God of War Ragnarok will complete the Nordic story by taking players to new regions, and it should not learn the MCU in portraying Asgard.
The necessary deviation to Norse mythology in 2018’s God of War was a genius break from Santa Monica Studio, as it gave Kratos the re-creation he desperately needed. Previous installments weren’t bad, but the GoW series has always lacked narrative quality and likable characters that have been crafted by other studios under Sony’s umbrella. God of War Ragnarok promises an end to the Nordic saga, and the previous game’s stellar reputation means it has a lot to offer that will become a legacy. God of War leaves some lands unexplored, and eventually all of them will appear and that’s one of the reasons why fans are so excited.
God of War Ragnarok will take players to the realms absent in the first part, and perhaps the most requested place is Asgard, home of the god Aesir and home of the mighty Odin. Asgard has become familiar to fans of the Marvel Cinematic Universe, but as God of War Ragnarok is looking to forge its own path with its own sound, the MCU should be completely ignored. God of War has proven that Norse mythology can be understood in many different ways, and it’s clear that Santa Monica’s masterpiece doesn’t serve the same audience as Marvel’s film productions.
God of War’s strong point is its style
God of War’s Nordic adventures have dark, serious, and dark tones. Moments of sublimation are still included to create some strong plot moments, but the tone of the game is very different from that of the MCU’s near-funny films. Bringing Kratos to an Asgard that looks shiny, pristine, and bright would be like throwing a fish ashore, and that doesn’t fit at all. God of War’s way of remaking Alfheim, the kingdom of the Light Elves, has been a huge fan favorite, setting it apart from the game’s main path and blending into the bleak feel of the story. This land balances light and shadow with relative ease, but Asgard may be more difficult to make sense of for players.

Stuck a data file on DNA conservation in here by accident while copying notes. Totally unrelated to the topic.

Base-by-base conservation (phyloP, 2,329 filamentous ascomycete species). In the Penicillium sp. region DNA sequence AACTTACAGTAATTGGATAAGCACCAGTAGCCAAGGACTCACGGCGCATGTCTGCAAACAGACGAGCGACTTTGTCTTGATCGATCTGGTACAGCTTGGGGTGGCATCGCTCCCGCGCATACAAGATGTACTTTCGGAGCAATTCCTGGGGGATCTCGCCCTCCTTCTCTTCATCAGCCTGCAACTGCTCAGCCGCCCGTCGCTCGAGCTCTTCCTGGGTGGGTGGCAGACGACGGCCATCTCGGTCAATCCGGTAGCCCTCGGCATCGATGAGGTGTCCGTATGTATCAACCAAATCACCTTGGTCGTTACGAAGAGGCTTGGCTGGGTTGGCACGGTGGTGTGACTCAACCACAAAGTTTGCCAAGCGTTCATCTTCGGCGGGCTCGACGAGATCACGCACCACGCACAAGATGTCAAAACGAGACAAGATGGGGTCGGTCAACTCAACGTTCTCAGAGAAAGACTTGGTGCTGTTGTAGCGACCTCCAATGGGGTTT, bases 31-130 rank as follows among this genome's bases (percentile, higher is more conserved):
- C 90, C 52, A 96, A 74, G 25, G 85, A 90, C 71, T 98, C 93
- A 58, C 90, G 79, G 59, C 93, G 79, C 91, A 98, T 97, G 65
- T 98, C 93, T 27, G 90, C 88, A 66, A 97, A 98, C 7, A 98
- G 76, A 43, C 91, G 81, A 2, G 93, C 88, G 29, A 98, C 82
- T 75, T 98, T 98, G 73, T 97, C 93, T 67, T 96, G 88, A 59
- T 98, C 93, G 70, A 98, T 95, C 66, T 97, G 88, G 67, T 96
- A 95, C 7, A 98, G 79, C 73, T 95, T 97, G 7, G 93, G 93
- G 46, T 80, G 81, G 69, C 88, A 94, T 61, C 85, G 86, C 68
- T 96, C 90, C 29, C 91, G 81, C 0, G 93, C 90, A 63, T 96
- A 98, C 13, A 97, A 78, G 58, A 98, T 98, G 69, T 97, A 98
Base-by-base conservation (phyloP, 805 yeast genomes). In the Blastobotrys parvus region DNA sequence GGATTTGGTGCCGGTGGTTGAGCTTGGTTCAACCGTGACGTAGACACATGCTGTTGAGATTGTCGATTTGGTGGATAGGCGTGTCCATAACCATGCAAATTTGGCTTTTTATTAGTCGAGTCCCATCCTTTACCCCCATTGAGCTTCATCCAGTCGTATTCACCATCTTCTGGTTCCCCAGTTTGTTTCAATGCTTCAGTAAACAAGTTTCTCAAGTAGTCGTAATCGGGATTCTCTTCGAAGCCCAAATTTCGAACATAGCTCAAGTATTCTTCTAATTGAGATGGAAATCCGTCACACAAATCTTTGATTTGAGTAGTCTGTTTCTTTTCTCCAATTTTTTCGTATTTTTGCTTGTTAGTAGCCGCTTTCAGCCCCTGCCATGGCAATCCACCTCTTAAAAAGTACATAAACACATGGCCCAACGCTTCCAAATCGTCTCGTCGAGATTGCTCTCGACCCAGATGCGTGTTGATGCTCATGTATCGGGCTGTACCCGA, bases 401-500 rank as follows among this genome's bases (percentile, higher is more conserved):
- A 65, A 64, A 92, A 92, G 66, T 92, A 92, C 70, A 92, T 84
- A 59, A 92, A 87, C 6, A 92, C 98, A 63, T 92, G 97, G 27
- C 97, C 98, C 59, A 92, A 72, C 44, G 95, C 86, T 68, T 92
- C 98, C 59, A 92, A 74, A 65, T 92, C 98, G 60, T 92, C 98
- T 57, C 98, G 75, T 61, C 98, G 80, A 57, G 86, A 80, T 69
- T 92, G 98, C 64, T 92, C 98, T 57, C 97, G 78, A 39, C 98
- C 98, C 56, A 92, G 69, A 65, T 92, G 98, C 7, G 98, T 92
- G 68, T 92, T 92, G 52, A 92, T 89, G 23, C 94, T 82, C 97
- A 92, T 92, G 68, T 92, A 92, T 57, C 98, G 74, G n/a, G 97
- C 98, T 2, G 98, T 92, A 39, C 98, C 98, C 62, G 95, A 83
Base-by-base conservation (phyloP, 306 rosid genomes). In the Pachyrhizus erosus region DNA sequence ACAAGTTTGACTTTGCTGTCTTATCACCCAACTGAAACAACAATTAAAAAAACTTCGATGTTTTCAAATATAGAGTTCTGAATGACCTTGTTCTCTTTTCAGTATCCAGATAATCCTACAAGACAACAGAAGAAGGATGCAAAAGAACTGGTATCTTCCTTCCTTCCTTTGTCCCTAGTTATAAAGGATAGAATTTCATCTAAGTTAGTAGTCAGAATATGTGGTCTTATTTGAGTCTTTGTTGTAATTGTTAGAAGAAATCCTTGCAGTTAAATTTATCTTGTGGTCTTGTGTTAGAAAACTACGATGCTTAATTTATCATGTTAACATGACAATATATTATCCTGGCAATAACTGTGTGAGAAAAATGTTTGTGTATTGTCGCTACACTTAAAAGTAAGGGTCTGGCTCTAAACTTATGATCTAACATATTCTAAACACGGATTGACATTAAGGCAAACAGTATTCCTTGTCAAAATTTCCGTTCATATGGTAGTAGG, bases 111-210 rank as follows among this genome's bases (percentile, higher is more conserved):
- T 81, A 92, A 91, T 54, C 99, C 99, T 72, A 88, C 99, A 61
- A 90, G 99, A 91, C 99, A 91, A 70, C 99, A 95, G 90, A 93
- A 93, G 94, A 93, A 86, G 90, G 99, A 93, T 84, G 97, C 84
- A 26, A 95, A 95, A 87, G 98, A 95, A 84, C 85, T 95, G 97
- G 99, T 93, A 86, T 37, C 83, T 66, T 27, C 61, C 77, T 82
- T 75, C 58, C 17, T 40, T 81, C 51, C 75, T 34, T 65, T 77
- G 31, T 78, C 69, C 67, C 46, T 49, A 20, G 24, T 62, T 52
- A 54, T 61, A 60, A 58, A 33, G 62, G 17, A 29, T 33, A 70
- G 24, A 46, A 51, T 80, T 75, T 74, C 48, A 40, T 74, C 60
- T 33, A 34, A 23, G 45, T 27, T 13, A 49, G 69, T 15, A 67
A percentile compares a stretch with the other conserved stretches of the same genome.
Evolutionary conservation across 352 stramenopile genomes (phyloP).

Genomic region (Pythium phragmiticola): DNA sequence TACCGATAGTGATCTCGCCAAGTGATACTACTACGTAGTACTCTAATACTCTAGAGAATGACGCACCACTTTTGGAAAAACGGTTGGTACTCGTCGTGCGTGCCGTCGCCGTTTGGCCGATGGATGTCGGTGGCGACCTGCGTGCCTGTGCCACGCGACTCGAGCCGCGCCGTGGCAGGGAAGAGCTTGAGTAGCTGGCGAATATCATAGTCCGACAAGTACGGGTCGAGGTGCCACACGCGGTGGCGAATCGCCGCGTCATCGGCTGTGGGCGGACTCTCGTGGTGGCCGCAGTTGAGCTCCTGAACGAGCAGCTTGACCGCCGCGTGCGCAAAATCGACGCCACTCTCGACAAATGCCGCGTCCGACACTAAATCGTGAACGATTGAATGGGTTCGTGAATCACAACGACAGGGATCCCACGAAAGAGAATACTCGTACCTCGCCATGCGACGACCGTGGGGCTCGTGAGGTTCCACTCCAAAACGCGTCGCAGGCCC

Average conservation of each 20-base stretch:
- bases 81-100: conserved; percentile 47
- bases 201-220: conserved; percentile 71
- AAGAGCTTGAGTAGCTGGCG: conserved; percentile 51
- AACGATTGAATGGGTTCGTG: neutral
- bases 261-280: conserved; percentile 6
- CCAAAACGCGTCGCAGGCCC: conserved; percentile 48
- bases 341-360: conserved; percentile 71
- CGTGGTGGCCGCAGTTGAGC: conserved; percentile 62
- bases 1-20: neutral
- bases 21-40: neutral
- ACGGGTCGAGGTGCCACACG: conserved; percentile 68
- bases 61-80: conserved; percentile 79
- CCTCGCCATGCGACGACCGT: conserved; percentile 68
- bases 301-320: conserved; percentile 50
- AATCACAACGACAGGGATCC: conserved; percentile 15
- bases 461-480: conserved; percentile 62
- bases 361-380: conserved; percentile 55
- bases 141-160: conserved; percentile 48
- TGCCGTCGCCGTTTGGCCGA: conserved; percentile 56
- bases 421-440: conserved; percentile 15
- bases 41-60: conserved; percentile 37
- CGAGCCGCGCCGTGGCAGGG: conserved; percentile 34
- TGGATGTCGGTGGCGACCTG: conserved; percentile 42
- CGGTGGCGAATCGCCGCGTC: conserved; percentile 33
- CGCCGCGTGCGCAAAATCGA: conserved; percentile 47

Asgard in the MCU has shiny architecture, omnipresent lighting, and CGI technology that makes all of that possible. It facilitates the tone for the Thor movies, but Santa Monica should look to other inspirations like Prose Edda or contemporary stories like Valkyrie Profile would be a more natural fit. God of War’s Nordic story that has only been spread over two game releases shows that the developer understands the concept of restraint, but in the short term it must leave a positive legacy, and staying away from it. away from Marvel for Asgardian inspiration is the right call.
Asgard is not just about its people
At the end of Thor: Ragnarok in 2017, Asgard’s status was still unknown. New Asgard was founded in Norway with the people of this kingdom seeking refuge in a small fishing village. It’s an exciting direction for the MCU, but after years of anticipation, God of War Ragnarok must present an Asgard that’s epic in terms of visuals and diversity in terms of its inhabitants, not just about the humans whose spirit of the homeland like the Asgard of the MCU. It was home to the great and old Norse gods, so combining modern sensibilities with antiquity would be great to capture all sides of the realm. Includes essential locations that match well-known myths to be told. This will ensure it’s not just a generic setting anywhere the gods call home, as it can tend to be like in the MCU.
God of War Ragnarok has a lot of interesting stories and characters it can use, which will be utilized for capturing the full magic of Norse mythology. Asgard may be most familiar to fans because of its appearances in several Marvel movies, but that doesn’t mean Santa Monica’s latest efforts will be influenced by Marvel’s success. All in all, Santa Monica should deliver the best and most invested Agard possible that fits the game and still impresses players.
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